After 17 days, hundreds of pamphlets handed out and thousands of canapés eaten, Party Conference season has come to an end. Residents of Manchester, Birmingham and Glasgow can breathe a sigh of relief as life gets back to normal. MPs and councillors will return to Westminster and their constituencies to get on with the more prosaic activities of running the country, activists will return home with stories of political celeb spots and selfies, and corporate lobbyists will analyse and evaluate the success of their events and return on investment for their attendance.
Party Conferences are strange events. They are a chance for loyal party members to get together and reaffirm the vision they have for the country. They are a chance for party leaders to both re-energise the base and differentiate themselves from their competitors in speeches broadcast to millions. And they are a chance for companies, charities and other lobbying bodies to meet large numbers of political influencers and debate the big issues.
But given the number of opportunities available, the number of events taking place and the cost of entry, do corporates and charities really get value out of attending Party Conferences? Based on my experiences as an observer this year, here are five things organisations need to consider when thinking about Conference season:
- Did you know what you wanted to achieve? Is your biggest strategic priority getting your evidence in front of key policymakers and demonstrating your expertise, or do you need to find out more about what your stakeholders think about an issue and the likely direction of travel? Were you looking for reasoned discussion with a few people or lively debate with large crowds? Organisations without a clear sense of what they wanted to achieve by attending Party Conferences will not be able to judge whether or not they were successful, no matter what they spent their time doing.
- Could you have partnered with another organisation? There are hundreds of fringe events taking place at each Party Conference, many of them involving the same people talking about the same issues. A number of organisations (especially think tanks) sought to overcome this by partnering with others that were interested in the same topic but potentially from a different viewpoint. This often increased the quality and marketing power of the events, and is also a useful way to share the costs.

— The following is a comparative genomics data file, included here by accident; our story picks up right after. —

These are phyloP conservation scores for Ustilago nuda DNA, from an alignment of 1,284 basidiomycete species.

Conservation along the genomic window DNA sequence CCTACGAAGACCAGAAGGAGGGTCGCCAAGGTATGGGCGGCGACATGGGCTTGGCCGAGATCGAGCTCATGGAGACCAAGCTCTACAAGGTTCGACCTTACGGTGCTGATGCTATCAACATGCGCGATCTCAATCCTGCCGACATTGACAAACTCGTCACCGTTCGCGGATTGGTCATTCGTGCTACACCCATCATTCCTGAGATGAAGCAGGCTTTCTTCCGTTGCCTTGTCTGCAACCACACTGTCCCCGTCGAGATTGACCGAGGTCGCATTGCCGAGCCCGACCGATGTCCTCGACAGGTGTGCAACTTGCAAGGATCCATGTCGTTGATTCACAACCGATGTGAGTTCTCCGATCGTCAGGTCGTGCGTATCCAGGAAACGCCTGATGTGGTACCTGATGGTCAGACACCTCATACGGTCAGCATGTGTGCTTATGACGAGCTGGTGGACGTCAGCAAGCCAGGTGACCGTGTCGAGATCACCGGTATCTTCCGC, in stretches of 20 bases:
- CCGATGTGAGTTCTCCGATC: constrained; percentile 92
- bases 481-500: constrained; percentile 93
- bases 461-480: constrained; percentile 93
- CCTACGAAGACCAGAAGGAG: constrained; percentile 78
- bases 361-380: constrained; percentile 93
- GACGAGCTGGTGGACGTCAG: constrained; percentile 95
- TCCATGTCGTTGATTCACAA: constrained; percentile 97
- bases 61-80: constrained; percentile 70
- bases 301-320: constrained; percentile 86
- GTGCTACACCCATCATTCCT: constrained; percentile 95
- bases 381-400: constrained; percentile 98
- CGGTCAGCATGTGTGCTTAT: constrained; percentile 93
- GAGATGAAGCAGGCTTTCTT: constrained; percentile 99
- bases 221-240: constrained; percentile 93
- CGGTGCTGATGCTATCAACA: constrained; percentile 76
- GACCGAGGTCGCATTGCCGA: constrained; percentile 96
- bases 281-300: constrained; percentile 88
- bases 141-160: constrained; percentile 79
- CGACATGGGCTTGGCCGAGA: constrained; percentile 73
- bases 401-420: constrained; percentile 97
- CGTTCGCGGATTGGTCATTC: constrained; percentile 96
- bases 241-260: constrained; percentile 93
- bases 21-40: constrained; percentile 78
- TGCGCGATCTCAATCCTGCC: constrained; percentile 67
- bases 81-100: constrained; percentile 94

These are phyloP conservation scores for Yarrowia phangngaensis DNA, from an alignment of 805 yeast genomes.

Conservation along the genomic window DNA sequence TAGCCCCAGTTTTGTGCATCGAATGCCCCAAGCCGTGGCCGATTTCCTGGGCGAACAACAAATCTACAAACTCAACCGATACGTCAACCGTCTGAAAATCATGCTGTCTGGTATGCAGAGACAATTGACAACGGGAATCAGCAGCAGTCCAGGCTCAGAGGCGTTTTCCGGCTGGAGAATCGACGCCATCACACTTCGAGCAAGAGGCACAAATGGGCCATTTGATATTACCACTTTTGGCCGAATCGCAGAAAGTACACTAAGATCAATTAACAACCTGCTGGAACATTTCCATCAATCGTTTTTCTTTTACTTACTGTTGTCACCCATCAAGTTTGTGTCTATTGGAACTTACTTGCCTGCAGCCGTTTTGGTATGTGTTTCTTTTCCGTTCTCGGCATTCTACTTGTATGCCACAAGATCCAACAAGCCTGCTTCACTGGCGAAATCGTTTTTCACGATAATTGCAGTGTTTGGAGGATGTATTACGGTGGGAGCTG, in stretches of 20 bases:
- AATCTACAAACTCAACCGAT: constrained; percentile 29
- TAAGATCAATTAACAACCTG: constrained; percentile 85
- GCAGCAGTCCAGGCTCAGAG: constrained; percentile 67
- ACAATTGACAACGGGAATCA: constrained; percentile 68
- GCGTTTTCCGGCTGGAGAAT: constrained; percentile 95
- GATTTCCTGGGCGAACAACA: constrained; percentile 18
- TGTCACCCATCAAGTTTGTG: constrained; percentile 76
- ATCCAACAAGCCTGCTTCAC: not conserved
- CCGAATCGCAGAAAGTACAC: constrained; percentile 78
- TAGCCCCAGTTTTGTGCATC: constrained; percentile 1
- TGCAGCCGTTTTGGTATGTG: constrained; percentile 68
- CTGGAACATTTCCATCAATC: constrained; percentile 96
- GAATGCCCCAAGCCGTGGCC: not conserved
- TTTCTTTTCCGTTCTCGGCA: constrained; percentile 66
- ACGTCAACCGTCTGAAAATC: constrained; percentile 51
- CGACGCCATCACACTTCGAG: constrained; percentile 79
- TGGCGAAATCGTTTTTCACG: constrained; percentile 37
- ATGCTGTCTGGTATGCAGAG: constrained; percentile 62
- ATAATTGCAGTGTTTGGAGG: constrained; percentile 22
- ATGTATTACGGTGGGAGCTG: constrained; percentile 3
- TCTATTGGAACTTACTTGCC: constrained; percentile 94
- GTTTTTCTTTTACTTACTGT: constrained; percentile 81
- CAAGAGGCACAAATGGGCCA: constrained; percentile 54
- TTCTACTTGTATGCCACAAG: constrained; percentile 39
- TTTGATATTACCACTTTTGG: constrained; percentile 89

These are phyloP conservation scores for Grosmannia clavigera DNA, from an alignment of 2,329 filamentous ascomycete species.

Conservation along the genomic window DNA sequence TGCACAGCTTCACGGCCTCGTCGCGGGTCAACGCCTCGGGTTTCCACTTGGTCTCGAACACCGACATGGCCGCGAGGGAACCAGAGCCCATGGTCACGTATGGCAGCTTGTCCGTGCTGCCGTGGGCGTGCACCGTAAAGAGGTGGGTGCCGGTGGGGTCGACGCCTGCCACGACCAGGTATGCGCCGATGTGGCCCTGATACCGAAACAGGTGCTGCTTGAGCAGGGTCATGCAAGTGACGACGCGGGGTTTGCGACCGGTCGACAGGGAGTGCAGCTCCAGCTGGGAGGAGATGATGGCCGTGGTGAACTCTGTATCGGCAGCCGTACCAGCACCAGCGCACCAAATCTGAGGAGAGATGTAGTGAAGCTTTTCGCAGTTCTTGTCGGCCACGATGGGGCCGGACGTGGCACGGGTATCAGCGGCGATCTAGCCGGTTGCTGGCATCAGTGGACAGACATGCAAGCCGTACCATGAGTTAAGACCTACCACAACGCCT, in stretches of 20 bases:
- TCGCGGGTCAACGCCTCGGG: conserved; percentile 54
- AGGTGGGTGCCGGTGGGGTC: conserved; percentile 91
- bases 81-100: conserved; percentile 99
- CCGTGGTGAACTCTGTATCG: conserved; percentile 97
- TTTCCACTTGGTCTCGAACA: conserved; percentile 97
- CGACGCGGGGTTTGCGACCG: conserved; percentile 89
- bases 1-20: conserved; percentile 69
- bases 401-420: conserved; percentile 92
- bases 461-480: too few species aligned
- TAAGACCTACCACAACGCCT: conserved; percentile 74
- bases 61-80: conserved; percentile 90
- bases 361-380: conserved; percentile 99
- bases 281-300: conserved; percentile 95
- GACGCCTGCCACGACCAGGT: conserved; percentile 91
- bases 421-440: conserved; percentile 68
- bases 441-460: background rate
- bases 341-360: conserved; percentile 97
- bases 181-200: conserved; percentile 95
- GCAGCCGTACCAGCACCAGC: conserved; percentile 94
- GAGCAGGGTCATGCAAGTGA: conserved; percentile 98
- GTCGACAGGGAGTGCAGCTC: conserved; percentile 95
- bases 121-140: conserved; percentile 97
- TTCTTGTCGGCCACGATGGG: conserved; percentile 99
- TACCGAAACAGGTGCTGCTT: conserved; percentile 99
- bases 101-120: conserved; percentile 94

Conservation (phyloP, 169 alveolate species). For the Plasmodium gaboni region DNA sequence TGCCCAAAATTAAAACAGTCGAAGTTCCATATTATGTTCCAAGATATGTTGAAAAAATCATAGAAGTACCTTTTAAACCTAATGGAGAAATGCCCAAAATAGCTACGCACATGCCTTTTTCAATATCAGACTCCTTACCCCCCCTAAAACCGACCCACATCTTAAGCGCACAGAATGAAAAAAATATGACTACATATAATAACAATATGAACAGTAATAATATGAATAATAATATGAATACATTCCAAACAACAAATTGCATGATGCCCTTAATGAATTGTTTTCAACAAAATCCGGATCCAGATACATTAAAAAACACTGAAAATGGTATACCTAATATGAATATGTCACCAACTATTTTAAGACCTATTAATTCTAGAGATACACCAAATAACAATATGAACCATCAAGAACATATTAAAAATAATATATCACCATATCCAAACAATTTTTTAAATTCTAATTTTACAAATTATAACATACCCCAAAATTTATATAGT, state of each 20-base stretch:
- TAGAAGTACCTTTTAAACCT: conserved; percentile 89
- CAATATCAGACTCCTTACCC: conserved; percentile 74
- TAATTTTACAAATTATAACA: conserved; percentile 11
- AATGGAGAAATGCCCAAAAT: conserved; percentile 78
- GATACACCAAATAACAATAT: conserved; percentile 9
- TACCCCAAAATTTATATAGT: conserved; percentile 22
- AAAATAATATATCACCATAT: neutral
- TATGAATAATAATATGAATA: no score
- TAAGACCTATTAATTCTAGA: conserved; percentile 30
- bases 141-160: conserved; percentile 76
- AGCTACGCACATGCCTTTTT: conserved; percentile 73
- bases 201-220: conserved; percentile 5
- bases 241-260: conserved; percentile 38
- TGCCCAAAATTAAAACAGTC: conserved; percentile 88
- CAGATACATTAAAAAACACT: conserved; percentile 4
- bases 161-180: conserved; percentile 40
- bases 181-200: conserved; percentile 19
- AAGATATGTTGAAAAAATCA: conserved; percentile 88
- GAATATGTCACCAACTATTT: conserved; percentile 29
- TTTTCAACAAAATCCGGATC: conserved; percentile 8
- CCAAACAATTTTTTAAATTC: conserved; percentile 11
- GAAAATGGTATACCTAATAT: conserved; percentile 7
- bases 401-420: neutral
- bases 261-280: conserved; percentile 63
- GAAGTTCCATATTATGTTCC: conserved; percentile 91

- Were you focused on quality or quantity? Yes, it’s always good to have lots of people at your event and people may remember those which were standing room only. But quality, not quantity, is what really matters. Having hundreds of people come to an event simply because it’s raining outside and your room is closest to the door will not translate into long-term reputation building. Instead, organisations that focused on getting a mix of people from a variety of demographics and sought to build relationships with them that will continue beyond Conference Season will have seen the most value for money. (Quality canapés are also always a winner!)
- Were you prepared for it to get lively? Unless you hold invitation-only events, those who attend your event are likely to have a wide range of opinions and won’t be afraid to share them! Party Conferences are rare in that grassroots activists mix with corporate lobbyists, influential decision-makers rub shoulders with junior staff, and everybody has an equal right to be heard. It’s vital that speakers are well-briefed and ready to handle lively discussion and respond to difficult questions; everybody can tell when a panellist is squirming.
- Did you stay after your event? Party Conferences are expensive and time consuming, and it can be easy to think it will be easier, cheaper and therefore better to attend just for your event and then leave. However, this is to miss the best of the Conferences. So much of what makes Conference season special is the opportunity to network and find out which big issues people find most interesting. Organisations that will have seen the most value from Party Conferences are those that made the most of it: going to others’ events and finding out who else is talking about relevant topics; wandering through the exhibition halls and finding out what ‘ordinary people’ were interested in; and bumping into politicians and other useful contacts in the hotel lobbies.
Party Conferences are a once-a-year opportunity for organisations to get themselves in front of large numbers of politicians and grassroots supporters from across the political spectrum, find out what topics are keeping people awake at night and contribute to the debate – all in just a few weeks. They require large investments of time and money, but there is much to be gained by attending.
As organisations reflect on their successes this year, they should already be thinking about how they could get more out of Conference season 2015; by being clear about what you want to achieve and smart about how you engage, there are plenty of rewards to be reaped.